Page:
He feels ‘Dot Wordsworth’, who does the etymology and exegesis bit for The Spectator (and very well: Malcolm doesn’t miss a single ex-cathedra utterance) was particularly political and subtle in her post on ‘marriage’. For once she totally ignored the whole etymology of the word. Let Malcolm help her to find her place in the OED (which she cites so frequently elsewhere, when it suits):
Etymology: < Anglo-Norman and Old French, Middle French, French marier (c1145; used in lit. and extended senses) < classical Latin marītāre (used of people and animals and in viticulture) < marītus husband (compare marīta wife) < marītus , marīta ‘married’, of uncertain origin. The first element is probably not, as proposed by Priscian and many subsequent etymologists, mari- , mās ‘man, male’; it may be cognate with a number of words for young men and women, e.g. Welsh merch girl (see merchet n.), Lithuanian merga young girl, ancient Greek μεῖραξ young girl (or, in Hellenistic Greek, boy), Sanskrit marya- young man; compare also Crimean Gothic marzus wedding.
In other words, the original usage implied no more than mating. It even extends to grafting vines, which is about as asexual as can be managed.
As for the present little furore over ‘marriage’, Malcolm wonders if we’ve been here previously. Even if a long while ago. Over the summer Malcolm was reading R.I.Moore’s The War of Heresy: Faith and power in medieval Europe. That received a mention here.
The whole argument is too complex to rehearse her; but the essential point in this context is that, at the first millennium and for the couple of centuries that followed, the Catholic Church was taking control of the institution — was institutionalising — the concept of marriage:
The church was increasingly treating marriage as a sacrament, which meant that it should be performed before the altar and not, as was commonly the case, outside in the churchyard, customarily the forum of the community rather than the domain of the priest. This brought marriage, the most fundamental of social institutions, and therefore the conditions under which it could take place, under the control of the church itself rather than the community. [page 116]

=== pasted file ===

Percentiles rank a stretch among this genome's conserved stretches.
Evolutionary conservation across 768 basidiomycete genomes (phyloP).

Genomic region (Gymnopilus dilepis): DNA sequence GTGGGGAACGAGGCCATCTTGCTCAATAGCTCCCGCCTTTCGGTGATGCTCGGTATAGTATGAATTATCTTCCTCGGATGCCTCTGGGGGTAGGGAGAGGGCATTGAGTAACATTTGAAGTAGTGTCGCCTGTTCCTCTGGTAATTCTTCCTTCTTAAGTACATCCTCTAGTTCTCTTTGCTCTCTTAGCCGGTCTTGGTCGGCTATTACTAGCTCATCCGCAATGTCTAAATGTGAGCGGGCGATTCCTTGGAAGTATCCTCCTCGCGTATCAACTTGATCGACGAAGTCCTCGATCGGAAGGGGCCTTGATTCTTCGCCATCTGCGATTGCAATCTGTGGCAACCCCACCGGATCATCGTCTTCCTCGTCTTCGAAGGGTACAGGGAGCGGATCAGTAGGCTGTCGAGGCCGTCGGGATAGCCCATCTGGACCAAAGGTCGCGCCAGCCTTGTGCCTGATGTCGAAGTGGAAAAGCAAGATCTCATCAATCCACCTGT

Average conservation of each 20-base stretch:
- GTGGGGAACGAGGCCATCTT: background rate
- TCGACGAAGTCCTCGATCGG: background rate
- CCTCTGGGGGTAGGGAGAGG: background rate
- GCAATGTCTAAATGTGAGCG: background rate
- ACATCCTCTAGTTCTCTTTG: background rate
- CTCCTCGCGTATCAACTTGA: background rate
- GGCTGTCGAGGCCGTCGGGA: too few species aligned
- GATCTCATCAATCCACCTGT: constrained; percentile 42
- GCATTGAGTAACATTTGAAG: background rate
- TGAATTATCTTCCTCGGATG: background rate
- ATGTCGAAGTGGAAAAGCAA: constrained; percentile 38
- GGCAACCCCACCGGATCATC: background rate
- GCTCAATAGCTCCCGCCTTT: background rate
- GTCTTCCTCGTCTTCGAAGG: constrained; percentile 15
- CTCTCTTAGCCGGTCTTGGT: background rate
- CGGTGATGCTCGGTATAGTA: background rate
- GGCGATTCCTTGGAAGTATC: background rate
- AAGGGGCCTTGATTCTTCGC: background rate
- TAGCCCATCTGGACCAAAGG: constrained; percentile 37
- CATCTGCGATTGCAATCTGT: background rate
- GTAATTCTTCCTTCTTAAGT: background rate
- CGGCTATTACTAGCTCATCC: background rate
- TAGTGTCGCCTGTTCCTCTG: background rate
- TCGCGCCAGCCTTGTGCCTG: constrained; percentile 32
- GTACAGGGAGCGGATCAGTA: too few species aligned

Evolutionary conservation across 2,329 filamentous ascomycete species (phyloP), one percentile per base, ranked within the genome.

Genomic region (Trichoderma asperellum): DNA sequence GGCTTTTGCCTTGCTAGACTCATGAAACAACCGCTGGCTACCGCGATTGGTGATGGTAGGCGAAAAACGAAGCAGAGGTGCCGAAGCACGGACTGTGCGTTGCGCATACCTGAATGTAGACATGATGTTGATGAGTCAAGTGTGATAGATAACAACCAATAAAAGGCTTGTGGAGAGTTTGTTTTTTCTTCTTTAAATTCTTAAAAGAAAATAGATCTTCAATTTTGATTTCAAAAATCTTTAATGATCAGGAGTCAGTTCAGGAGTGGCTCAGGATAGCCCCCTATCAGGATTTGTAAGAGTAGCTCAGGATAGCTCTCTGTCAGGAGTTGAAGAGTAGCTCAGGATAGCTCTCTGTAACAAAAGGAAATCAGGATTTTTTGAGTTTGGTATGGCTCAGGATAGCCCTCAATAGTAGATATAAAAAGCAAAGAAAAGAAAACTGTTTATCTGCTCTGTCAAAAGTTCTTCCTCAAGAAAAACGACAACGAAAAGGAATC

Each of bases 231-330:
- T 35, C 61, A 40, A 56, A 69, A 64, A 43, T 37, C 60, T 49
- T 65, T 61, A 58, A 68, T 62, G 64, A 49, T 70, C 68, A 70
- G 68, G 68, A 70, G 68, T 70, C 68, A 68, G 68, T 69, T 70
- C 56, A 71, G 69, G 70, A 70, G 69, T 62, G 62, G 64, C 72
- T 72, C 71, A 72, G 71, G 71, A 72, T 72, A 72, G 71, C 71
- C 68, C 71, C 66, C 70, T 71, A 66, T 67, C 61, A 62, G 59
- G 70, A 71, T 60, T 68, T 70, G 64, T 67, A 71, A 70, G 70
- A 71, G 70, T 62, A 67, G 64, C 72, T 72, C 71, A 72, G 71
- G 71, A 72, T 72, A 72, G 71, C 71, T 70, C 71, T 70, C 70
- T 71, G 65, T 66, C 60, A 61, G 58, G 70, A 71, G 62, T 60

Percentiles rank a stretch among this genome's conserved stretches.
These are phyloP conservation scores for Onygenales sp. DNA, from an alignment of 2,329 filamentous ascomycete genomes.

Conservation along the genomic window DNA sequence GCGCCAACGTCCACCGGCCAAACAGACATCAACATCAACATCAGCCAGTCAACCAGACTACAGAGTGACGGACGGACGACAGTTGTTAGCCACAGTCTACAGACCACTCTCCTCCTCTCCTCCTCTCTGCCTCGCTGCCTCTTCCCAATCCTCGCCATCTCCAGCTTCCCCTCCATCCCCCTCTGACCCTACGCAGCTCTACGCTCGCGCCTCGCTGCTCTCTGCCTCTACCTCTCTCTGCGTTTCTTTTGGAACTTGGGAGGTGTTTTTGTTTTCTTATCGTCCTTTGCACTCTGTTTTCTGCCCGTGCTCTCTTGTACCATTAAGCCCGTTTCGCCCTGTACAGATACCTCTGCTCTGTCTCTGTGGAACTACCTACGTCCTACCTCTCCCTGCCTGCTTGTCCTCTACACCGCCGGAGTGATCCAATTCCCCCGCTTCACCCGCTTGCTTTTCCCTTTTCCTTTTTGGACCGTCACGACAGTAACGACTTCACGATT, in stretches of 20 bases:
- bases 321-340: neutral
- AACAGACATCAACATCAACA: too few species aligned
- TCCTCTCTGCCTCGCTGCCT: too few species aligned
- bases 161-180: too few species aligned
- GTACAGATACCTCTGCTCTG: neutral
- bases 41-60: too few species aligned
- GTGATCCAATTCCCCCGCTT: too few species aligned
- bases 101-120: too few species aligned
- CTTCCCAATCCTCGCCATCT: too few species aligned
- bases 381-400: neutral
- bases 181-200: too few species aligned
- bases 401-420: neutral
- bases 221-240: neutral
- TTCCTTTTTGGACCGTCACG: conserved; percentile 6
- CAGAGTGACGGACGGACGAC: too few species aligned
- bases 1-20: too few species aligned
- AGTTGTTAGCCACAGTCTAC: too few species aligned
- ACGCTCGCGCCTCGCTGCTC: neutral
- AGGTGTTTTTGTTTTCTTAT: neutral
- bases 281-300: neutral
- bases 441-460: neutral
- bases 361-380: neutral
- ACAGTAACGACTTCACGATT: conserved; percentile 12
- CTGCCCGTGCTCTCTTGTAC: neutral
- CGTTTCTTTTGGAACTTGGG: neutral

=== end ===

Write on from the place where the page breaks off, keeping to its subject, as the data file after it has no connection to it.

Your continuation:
That might remind us of the Wife of Bath:
… lordynges, sith I twelf yeer was of age,
Thonked be God, that is eterne on live,
Housbondes at chirche dore I have had fyve —
For I so ofte have ywedded bee —
And alle were worthy men in hir degree.
If the tradition of marrying “at the church door” had persisted until the late fourteenth century, when Chaucer was writing and expecting his audience to recognise a country tradition, then the “sacralising of marriage” still had a way to go in the West Country.
Questioning the sacrament of marriage, as Moore insistently illustrates, was a frequent heretic’s route to the pyre.
Let us also remember: when the Church controlled the institution of marriage, it also determined rightful inheritance. Which, in the feudal period, meant deciding social class and the definition of ‘nobility’.
When Wolsey fell, the Chancellorship of England came to Thomas More: that marked the moment when the higher clergy lost their established right to the highest ranks of the royal service — what we might now term the “civil service”. Until 1529, therefore, the Church in England ran the royal courts of Equity. That was the origin of the binary legal system — the common-law and equity courts — which existed down to 1875 (and still has fossilised remains in the law of the land). For the failures of the Court of Chancery see the saga of Jarndyce and Jarndyce, which (as Dickens hastens to remind us in the preface to Bleak House) was no gross literary exaggeration:
I mention here that everything set forth in these pages concerning the Court of Chancery is substantially true, and within the truth. The case of Gridley is in no essential altered from one of actual occurrence, made public by a disinterested person who was professionally acquainted with the whole of the monstrous wrong from beginning to end. At the present moment (August, 1853) there is a suit before the court which was commenced nearly twenty years ago, in which from thirty to forty counsel have been known to appear at one time, in which costs have been incurred to the amount of seventy thousand pounds, which is A FRIENDLY SUIT, and which is (I am assured) no nearer to its termination now than when it was begun. There is another well-known suit in Chancery, not yet decided, which was commenced before the close of the last century and in which more than double the amount of seventy thousand pounds has been swallowed up in costs. If I wanted other authorities for Jarndyce and Jarndyce, I could rain them on these pages, to the shame of — a parsimonious public.
Malcolm, then, feels we are entitled to question whether the clerics have an absolute lien on ‘marriage’. Over his lifetime, we have ceased to distinguish between ‘married’ couples and ‘living in sin’. Gradually, legal rights that belonged only to the one institution have been extended to all comers. The ‘civil partnership’ was, and is, at best a convenient fudge.
Time to move on again.
Quite how all that fits with 1 Corinthians, chapter 7, is open to theologians as they count angels on pins.